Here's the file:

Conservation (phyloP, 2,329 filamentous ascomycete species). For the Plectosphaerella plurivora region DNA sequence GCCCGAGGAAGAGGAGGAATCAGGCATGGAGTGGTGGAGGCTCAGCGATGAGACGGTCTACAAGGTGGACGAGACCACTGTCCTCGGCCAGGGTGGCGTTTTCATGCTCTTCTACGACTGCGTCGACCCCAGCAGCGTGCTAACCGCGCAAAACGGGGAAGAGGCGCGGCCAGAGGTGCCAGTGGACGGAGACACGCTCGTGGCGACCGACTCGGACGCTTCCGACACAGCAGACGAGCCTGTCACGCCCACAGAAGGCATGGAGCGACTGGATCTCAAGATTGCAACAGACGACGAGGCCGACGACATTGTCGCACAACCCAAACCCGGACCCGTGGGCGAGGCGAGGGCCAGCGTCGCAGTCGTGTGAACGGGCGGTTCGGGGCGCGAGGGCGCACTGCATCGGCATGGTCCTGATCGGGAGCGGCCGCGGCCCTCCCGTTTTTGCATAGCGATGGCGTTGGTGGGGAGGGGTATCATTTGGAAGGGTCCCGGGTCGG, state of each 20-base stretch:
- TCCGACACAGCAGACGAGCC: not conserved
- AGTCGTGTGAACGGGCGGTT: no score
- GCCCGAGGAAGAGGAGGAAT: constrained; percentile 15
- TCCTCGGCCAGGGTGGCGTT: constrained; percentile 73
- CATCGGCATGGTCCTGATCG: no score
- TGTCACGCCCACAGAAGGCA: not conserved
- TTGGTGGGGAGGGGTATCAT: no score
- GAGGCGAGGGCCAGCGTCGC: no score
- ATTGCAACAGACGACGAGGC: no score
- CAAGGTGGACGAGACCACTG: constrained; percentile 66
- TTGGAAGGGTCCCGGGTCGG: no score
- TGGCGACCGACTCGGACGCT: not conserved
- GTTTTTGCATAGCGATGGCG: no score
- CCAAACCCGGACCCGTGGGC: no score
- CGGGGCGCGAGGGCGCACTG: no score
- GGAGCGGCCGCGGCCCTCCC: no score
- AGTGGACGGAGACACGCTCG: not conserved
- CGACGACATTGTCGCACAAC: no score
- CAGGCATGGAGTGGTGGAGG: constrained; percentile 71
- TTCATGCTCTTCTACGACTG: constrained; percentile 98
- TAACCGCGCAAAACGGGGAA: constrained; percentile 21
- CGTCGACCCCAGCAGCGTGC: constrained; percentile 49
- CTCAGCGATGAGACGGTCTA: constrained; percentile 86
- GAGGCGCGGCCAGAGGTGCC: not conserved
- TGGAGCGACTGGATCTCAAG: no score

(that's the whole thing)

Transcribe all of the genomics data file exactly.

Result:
Conservation (phyloP, 2,329 filamentous ascomycete species). For the Plectosphaerella plurivora region DNA sequence GCCCGAGGAAGAGGAGGAATCAGGCATGGAGTGGTGGAGGCTCAGCGATGAGACGGTCTACAAGGTGGACGAGACCACTGTCCTCGGCCAGGGTGGCGTTTTCATGCTCTTCTACGACTGCGTCGACCCCAGCAGCGTGCTAACCGCGCAAAACGGGGAAGAGGCGCGGCCAGAGGTGCCAGTGGACGGAGACACGCTCGTGGCGACCGACTCGGACGCTTCCGACACAGCAGACGAGCCTGTCACGCCCACAGAAGGCATGGAGCGACTGGATCTCAAGATTGCAACAGACGACGAGGCCGACGACATTGTCGCACAACCCAAACCCGGACCCGTGGGCGAGGCGAGGGCCAGCGTCGCAGTCGTGTGAACGGGCGGTTCGGGGCGCGAGGGCGCACTGCATCGGCATGGTCCTGATCGGGAGCGGCCGCGGCCCTCCCGTTTTTGCATAGCGATGGCGTTGGTGGGGAGGGGTATCATTTGGAAGGGTCCCGGGTCGG, state of each 20-base stretch:
- TCCGACACAGCAGACGAGCC: not conserved
- AGTCGTGTGAACGGGCGGTT: no score
- GCCCGAGGAAGAGGAGGAAT: constrained; percentile 15
- TCCTCGGCCAGGGTGGCGTT: constrained; percentile 73
- CATCGGCATGGTCCTGATCG: no score
- TGTCACGCCCACAGAAGGCA: not conserved
- TTGGTGGGGAGGGGTATCAT: no score
- GAGGCGAGGGCCAGCGTCGC: no score
- ATTGCAACAGACGACGAGGC: no score
- CAAGGTGGACGAGACCACTG: constrained; percentile 66
- TTGGAAGGGTCCCGGGTCGG: no score
- TGGCGACCGACTCGGACGCT: not conserved
- GTTTTTGCATAGCGATGGCG: no score
- CCAAACCCGGACCCGTGGGC: no score
- CGGGGCGCGAGGGCGCACTG: no score
- GGAGCGGCCGCGGCCCTCCC: no score
- AGTGGACGGAGACACGCTCG: not conserved
- CGACGACATTGTCGCACAAC: no score
- CAGGCATGGAGTGGTGGAGG: constrained; percentile 71
- TTCATGCTCTTCTACGACTG: constrained; percentile 98
- TAACCGCGCAAAACGGGGAA: constrained; percentile 21
- CGTCGACCCCAGCAGCGTGC: constrained; percentile 49
- CTCAGCGATGAGACGGTCTA: constrained; percentile 86
- GAGGCGCGGCCAGAGGTGCC: not conserved
- TGGAGCGACTGGATCTCAAG: no score